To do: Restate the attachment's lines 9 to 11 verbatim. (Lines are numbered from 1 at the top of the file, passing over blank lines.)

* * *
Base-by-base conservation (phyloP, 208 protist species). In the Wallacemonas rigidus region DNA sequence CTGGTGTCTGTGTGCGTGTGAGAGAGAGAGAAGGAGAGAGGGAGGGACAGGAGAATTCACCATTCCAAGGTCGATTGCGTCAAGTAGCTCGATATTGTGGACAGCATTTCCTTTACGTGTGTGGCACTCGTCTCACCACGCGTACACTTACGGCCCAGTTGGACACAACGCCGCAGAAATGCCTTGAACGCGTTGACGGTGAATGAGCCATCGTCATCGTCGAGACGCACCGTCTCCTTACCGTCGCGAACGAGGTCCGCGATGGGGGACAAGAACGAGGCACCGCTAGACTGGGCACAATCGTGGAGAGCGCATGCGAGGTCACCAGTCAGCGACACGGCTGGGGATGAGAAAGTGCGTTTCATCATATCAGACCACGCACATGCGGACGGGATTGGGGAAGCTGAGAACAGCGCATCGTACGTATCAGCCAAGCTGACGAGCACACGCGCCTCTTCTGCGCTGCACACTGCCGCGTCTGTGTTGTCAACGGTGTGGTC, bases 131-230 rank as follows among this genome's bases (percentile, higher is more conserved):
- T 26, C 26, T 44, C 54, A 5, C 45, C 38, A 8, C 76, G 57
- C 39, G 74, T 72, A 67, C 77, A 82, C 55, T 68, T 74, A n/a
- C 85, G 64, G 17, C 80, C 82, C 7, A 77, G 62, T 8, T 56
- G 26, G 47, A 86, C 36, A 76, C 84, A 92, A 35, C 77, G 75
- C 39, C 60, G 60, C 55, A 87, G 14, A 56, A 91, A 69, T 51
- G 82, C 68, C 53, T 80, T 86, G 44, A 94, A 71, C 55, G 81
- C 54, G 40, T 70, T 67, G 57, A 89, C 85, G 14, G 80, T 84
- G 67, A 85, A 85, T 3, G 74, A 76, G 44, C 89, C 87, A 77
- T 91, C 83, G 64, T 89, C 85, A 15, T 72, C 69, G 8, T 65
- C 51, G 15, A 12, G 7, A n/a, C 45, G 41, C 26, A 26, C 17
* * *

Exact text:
- G 67, A 85, A 85, T 3, G 74, A 76, G 44, C 89, C 87, A 77
- T 91, C 83, G 64, T 89, C 85, A 15, T 72, C 69, G 8, T 65
- C 51, G 15, A 12, G 7, A n/a, C 45, G 41, C 26, A 26, C 17